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Arts and Entertainment

New Original Works Festival Comes to an End: A Review of the Final Performances

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wolfe_1.jpg
photo of Meg Wolfe courtesy of the artist


photo of Meg Wolfe courtesy of the artist
The sixth annual three week New Original Works Festival ran its course this past weekend downtown at REDCAT. True to its mission, the series showcased new and emerging artists working in new genres as well as mid-career creators further exploring their art or collaborating with other experimenters in other media. Each of the three separate programs was a shared event and this final triptych went down as promised.

To begin the evening, comic performer, writer and alumna of cable TV’s The Daily Show,Lauren Weedman presented Off. This monologue of characters both easily identifiable and comically inspired included references to motherhood (Weedman’s own upcoming), street living and tattoos, among other topics. Though sometimes it took me a few moments to register the change in context with each new character, every different voice was clear and distinct and performed with an appropriate aplomb. Directed by Jeff Weatherford, each vignette was divided by a short movement byte (choreography by Jennifer Winters) set to an assortment of sound snippets (from Dean Martin to KODO taiko drumming). One of my highlights was Weedman tossing an ever-present metal chair from one location on the stage to another—an effective marker for character changes and, though dramatic, much less clunky and crashing than would be expected. The energetic performer has brought her previous shows to REDCAT before and each has been funny, insightful and spot on. Off is no different.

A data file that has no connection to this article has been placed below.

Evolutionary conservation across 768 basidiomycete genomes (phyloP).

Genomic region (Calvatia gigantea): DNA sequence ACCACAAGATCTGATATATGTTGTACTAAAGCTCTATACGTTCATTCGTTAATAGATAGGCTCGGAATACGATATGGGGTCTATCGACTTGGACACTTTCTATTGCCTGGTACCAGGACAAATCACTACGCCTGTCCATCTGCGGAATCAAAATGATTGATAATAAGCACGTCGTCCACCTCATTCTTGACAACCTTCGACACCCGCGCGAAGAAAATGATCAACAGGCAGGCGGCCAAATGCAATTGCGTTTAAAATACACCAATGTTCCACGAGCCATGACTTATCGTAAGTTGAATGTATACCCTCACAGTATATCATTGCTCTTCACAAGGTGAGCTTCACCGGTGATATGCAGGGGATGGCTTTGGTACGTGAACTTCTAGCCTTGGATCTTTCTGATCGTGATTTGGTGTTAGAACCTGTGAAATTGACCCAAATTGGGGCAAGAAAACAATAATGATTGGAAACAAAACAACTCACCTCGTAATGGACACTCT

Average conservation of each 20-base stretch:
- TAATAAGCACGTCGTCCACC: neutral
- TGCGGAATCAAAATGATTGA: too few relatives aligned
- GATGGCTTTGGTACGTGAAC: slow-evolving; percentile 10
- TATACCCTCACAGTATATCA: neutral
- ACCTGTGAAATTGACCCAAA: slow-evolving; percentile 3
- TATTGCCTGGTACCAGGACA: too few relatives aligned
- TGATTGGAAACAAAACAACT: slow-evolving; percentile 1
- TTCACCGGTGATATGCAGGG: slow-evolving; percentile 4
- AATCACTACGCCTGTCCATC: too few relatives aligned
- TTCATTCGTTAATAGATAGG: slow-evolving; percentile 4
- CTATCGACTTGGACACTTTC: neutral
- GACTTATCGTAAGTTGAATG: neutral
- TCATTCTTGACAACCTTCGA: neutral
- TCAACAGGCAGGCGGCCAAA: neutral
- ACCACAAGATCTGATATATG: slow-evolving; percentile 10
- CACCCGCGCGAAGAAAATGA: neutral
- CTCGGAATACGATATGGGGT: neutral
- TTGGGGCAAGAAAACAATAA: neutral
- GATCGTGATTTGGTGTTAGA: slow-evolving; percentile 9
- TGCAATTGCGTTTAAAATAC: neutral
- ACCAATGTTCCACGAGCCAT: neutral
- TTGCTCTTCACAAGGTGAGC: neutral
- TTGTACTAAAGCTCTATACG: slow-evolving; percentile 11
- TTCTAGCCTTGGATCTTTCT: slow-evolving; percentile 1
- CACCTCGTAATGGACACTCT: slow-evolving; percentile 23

Programmed to appear immediately after Weedman’s comic and accessible effort, Zackary Drucker, Mariana Marroquin and Wu Ingrid Tsang collaborated to create P.I.G. (Politically Involved Girls). With the addition of interactive video (by Rhys Ernst), lots of styling (by Math Bass, Marco Prado and Nicolau Vergueiro) and primed by the aforementioned witticisms, it took me a while to see where and how this collective work was going to go. Structured at times like an academic lecture, a therapy session and/or a support group meeting, an onscreen character informed us about today’s transgender experience, asked and answered questions that the performers responded to and escorted us into this parallel universe. The two long and lanky creators (Drucker and Tsang), cross-dressed in a turban or form-hugging dress and long straight hair, were a counterpoint to Marroquin’s short stocky frame and halo of electric red hair. The stage had been arranged with a couple dozen chairs placed in a semicircle around a wooden table in the center. Standing on or around this set, the trio of collaborators talked about sex, what life can be like for a woman in a man’s body in our current society (or vice versa) and related subjects. Though the text was credited in the program to “dialogue from films significant to transgender history,” it seemed a little didactic and pedagogical in sarcastic and satiric ways, and a bit blunt to go home thinking about. However, I was pleased to see the subject matter tackled onstage and to be invited into a world in and of which not a lot of outsiders commonly see very much.

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Re-visiting the pure and unadorned environment of classic modern dance, choreographer/performer Meg Wolfe brought watch her (not know it now) onto the curtain-less and light instrument-exposed stage in this state of the art facility. Against an electronic amalgam of musical moments from rock ‘n roll to classical compositions collated by Aaron Drake, Ms. Wolfe lunged and twisted from one end of the room to the other, keeping us riveted to her tweaks and nuances. At times slashing strident arms and, at others, curving and waving them loosely in the air around her, the metallic green cap sleeve-topped performer took us through an abstract maze of unknown events. Although there were spells when facing away from us and repeatedly lunging between simple steps got a hair wearisome, the bulk of the 15-minute piece kept me in the room with her. An homage to the late Merce Cunningham’s recent passing? Perhaps. But, more than likely, the result of Cunningham and his successors’ 20th century revolution. Dance.

So ends another NOW celebration of new experiences in the performing arts. The theater has already released some if its plans for the next year, so there’s even more to look forward to in 2009/2010. Stay tuned!